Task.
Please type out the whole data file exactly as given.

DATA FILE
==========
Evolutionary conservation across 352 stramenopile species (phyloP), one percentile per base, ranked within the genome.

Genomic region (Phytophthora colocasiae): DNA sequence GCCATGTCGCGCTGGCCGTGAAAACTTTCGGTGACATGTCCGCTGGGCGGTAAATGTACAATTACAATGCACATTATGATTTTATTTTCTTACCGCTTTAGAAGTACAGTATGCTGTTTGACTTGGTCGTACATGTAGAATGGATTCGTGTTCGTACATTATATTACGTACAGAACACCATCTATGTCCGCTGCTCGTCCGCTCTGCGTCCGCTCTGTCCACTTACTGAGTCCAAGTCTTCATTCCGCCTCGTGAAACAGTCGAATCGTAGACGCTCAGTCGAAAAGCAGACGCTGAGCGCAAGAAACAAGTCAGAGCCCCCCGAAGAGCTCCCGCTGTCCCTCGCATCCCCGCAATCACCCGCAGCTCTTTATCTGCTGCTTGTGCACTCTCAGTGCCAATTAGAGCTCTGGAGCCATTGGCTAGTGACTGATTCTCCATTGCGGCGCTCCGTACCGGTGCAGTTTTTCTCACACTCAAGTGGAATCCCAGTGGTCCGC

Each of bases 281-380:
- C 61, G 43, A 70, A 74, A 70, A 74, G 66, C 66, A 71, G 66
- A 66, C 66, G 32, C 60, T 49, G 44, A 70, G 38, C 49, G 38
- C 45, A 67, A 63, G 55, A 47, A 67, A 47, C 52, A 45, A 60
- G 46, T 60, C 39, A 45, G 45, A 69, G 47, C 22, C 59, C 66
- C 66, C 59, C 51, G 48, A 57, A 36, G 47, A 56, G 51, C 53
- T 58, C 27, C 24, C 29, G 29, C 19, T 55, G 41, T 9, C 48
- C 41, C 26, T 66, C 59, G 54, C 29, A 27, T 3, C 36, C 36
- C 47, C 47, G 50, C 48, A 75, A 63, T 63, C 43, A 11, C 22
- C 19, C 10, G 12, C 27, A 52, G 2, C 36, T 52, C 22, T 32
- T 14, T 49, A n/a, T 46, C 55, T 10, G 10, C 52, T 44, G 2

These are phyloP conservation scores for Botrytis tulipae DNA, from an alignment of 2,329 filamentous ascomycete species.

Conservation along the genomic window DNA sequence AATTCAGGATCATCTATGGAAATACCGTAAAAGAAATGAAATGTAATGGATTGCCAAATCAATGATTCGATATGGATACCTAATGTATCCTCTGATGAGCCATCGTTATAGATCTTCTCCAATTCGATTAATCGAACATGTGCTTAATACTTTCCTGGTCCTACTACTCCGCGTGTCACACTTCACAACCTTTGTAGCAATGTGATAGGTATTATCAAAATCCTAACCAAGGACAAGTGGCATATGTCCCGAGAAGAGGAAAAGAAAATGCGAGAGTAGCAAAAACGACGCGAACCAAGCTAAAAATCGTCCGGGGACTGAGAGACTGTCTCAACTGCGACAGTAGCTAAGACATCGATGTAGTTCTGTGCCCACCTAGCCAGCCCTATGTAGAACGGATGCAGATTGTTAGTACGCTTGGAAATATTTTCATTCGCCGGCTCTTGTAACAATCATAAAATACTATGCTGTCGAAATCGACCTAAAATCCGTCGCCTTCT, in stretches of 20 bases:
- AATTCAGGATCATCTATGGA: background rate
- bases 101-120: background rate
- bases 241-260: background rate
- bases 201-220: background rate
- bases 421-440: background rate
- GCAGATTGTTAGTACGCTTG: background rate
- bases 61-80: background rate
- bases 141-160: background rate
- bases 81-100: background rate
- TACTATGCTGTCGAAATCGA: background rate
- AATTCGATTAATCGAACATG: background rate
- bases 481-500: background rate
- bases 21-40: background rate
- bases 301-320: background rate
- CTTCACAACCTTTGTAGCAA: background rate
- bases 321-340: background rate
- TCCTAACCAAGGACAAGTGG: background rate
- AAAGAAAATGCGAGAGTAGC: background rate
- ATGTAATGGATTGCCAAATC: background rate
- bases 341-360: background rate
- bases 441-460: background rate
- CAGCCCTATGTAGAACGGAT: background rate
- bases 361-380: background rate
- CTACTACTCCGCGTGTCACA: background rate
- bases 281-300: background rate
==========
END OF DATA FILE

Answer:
Evolutionary conservation across 352 stramenopile species (phyloP), one percentile per base, ranked within the genome.

Genomic region (Phytophthora colocasiae): DNA sequence GCCATGTCGCGCTGGCCGTGAAAACTTTCGGTGACATGTCCGCTGGGCGGTAAATGTACAATTACAATGCACATTATGATTTTATTTTCTTACCGCTTTAGAAGTACAGTATGCTGTTTGACTTGGTCGTACATGTAGAATGGATTCGTGTTCGTACATTATATTACGTACAGAACACCATCTATGTCCGCTGCTCGTCCGCTCTGCGTCCGCTCTGTCCACTTACTGAGTCCAAGTCTTCATTCCGCCTCGTGAAACAGTCGAATCGTAGACGCTCAGTCGAAAAGCAGACGCTGAGCGCAAGAAACAAGTCAGAGCCCCCCGAAGAGCTCCCGCTGTCCCTCGCATCCCCGCAATCACCCGCAGCTCTTTATCTGCTGCTTGTGCACTCTCAGTGCCAATTAGAGCTCTGGAGCCATTGGCTAGTGACTGATTCTCCATTGCGGCGCTCCGTACCGGTGCAGTTTTTCTCACACTCAAGTGGAATCCCAGTGGTCCGC

Each of bases 281-380:
- C 61, G 43, A 70, A 74, A 70, A 74, G 66, C 66, A 71, G 66
- A 66, C 66, G 32, C 60, T 49, G 44, A 70, G 38, C 49, G 38
- C 45, A 67, A 63, G 55, A 47, A 67, A 47, C 52, A 45, A 60
- G 46, T 60, C 39, A 45, G 45, A 69, G 47, C 22, C 59, C 66
- C 66, C 59, C 51, G 48, A 57, A 36, G 47, A 56, G 51, C 53
- T 58, C 27, C 24, C 29, G 29, C 19, T 55, G 41, T 9, C 48
- C 41, C 26, T 66, C 59, G 54, C 29, A 27, T 3, C 36, C 36
- C 47, C 47, G 50, C 48, A 75, A 63, T 63, C 43, A 11, C 22
- C 19, C 10, G 12, C 27, A 52, G 2, C 36, T 52, C 22, T 32
- T 14, T 49, A n/a, T 46, C 55, T 10, G 10, C 52, T 44, G 2

These are phyloP conservation scores for Botrytis tulipae DNA, from an alignment of 2,329 filamentous ascomycete species.

Conservation along the genomic window DNA sequence AATTCAGGATCATCTATGGAAATACCGTAAAAGAAATGAAATGTAATGGATTGCCAAATCAATGATTCGATATGGATACCTAATGTATCCTCTGATGAGCCATCGTTATAGATCTTCTCCAATTCGATTAATCGAACATGTGCTTAATACTTTCCTGGTCCTACTACTCCGCGTGTCACACTTCACAACCTTTGTAGCAATGTGATAGGTATTATCAAAATCCTAACCAAGGACAAGTGGCATATGTCCCGAGAAGAGGAAAAGAAAATGCGAGAGTAGCAAAAACGACGCGAACCAAGCTAAAAATCGTCCGGGGACTGAGAGACTGTCTCAACTGCGACAGTAGCTAAGACATCGATGTAGTTCTGTGCCCACCTAGCCAGCCCTATGTAGAACGGATGCAGATTGTTAGTACGCTTGGAAATATTTTCATTCGCCGGCTCTTGTAACAATCATAAAATACTATGCTGTCGAAATCGACCTAAAATCCGTCGCCTTCT, in stretches of 20 bases:
- AATTCAGGATCATCTATGGA: background rate
- bases 101-120: background rate
- bases 241-260: background rate
- bases 201-220: background rate
- bases 421-440: background rate
- GCAGATTGTTAGTACGCTTG: background rate
- bases 61-80: background rate
- bases 141-160: background rate
- bases 81-100: background rate
- TACTATGCTGTCGAAATCGA: background rate
- AATTCGATTAATCGAACATG: background rate
- bases 481-500: background rate
- bases 21-40: background rate
- bases 301-320: background rate
- CTTCACAACCTTTGTAGCAA: background rate
- bases 321-340: background rate
- TCCTAACCAAGGACAAGTGG: background rate
- AAAGAAAATGCGAGAGTAGC: background rate
- ATGTAATGGATTGCCAAATC: background rate
- bases 341-360: background rate
- bases 441-460: background rate
- CAGCCCTATGTAGAACGGAT: background rate
- bases 361-380: background rate
- CTACTACTCCGCGTGTCACA: background rate
- bases 281-300: background rate